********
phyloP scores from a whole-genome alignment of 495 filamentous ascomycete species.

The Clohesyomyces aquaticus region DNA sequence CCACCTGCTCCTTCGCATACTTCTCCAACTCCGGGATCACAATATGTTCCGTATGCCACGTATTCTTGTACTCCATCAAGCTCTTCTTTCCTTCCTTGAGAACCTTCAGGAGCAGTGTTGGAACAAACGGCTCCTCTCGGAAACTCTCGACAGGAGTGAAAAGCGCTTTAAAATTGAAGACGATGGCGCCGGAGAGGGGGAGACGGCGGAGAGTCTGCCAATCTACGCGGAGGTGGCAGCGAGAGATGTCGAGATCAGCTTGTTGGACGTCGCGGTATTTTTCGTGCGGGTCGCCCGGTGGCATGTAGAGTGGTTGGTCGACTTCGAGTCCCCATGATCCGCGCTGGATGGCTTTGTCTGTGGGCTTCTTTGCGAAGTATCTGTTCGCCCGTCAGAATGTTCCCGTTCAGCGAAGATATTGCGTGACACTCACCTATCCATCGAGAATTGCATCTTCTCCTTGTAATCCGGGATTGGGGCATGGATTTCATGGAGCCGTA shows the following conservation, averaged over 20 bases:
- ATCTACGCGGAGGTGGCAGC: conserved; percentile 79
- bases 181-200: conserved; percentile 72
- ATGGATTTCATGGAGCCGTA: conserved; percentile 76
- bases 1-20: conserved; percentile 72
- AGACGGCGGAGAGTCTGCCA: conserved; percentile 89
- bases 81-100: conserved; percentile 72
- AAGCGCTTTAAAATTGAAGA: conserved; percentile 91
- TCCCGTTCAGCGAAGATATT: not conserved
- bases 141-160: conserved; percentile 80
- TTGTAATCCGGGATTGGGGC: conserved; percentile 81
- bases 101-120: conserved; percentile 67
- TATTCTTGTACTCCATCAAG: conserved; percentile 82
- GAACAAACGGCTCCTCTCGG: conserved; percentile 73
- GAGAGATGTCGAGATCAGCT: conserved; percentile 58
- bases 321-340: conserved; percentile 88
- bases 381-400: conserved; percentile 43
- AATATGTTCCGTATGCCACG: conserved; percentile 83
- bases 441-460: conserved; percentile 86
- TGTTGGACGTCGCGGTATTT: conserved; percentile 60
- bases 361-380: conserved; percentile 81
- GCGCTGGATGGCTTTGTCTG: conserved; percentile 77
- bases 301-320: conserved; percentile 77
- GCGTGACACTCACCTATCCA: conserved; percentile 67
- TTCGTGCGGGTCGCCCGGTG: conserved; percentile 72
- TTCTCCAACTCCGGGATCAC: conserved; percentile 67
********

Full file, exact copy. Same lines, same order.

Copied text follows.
phyloP scores from a whole-genome alignment of 495 filamentous ascomycete species.

The Clohesyomyces aquaticus region DNA sequence CCACCTGCTCCTTCGCATACTTCTCCAACTCCGGGATCACAATATGTTCCGTATGCCACGTATTCTTGTACTCCATCAAGCTCTTCTTTCCTTCCTTGAGAACCTTCAGGAGCAGTGTTGGAACAAACGGCTCCTCTCGGAAACTCTCGACAGGAGTGAAAAGCGCTTTAAAATTGAAGACGATGGCGCCGGAGAGGGGGAGACGGCGGAGAGTCTGCCAATCTACGCGGAGGTGGCAGCGAGAGATGTCGAGATCAGCTTGTTGGACGTCGCGGTATTTTTCGTGCGGGTCGCCCGGTGGCATGTAGAGTGGTTGGTCGACTTCGAGTCCCCATGATCCGCGCTGGATGGCTTTGTCTGTGGGCTTCTTTGCGAAGTATCTGTTCGCCCGTCAGAATGTTCCCGTTCAGCGAAGATATTGCGTGACACTCACCTATCCATCGAGAATTGCATCTTCTCCTTGTAATCCGGGATTGGGGCATGGATTTCATGGAGCCGTA shows the following conservation, averaged over 20 bases:
- ATCTACGCGGAGGTGGCAGC: conserved; percentile 79
- bases 181-200: conserved; percentile 72
- ATGGATTTCATGGAGCCGTA: conserved; percentile 76
- bases 1-20: conserved; percentile 72
- AGACGGCGGAGAGTCTGCCA: conserved; percentile 89
- bases 81-100: conserved; percentile 72
- AAGCGCTTTAAAATTGAAGA: conserved; percentile 91
- TCCCGTTCAGCGAAGATATT: not conserved
- bases 141-160: conserved; percentile 80
- TTGTAATCCGGGATTGGGGC: conserved; percentile 81
- bases 101-120: conserved; percentile 67
- TATTCTTGTACTCCATCAAG: conserved; percentile 82
- GAACAAACGGCTCCTCTCGG: conserved; percentile 73
- GAGAGATGTCGAGATCAGCT: conserved; percentile 58
- bases 321-340: conserved; percentile 88
- bases 381-400: conserved; percentile 43
- AATATGTTCCGTATGCCACG: conserved; percentile 83
- bases 441-460: conserved; percentile 86
- TGTTGGACGTCGCGGTATTT: conserved; percentile 60
- bases 361-380: conserved; percentile 81
- GCGCTGGATGGCTTTGTCTG: conserved; percentile 77
- bases 301-320: conserved; percentile 77
- GCGTGACACTCACCTATCCA: conserved; percentile 67
- TTCGTGCGGGTCGCCCGGTG: conserved; percentile 72
- TTCTCCAACTCCGGGATCAC: conserved; percentile 67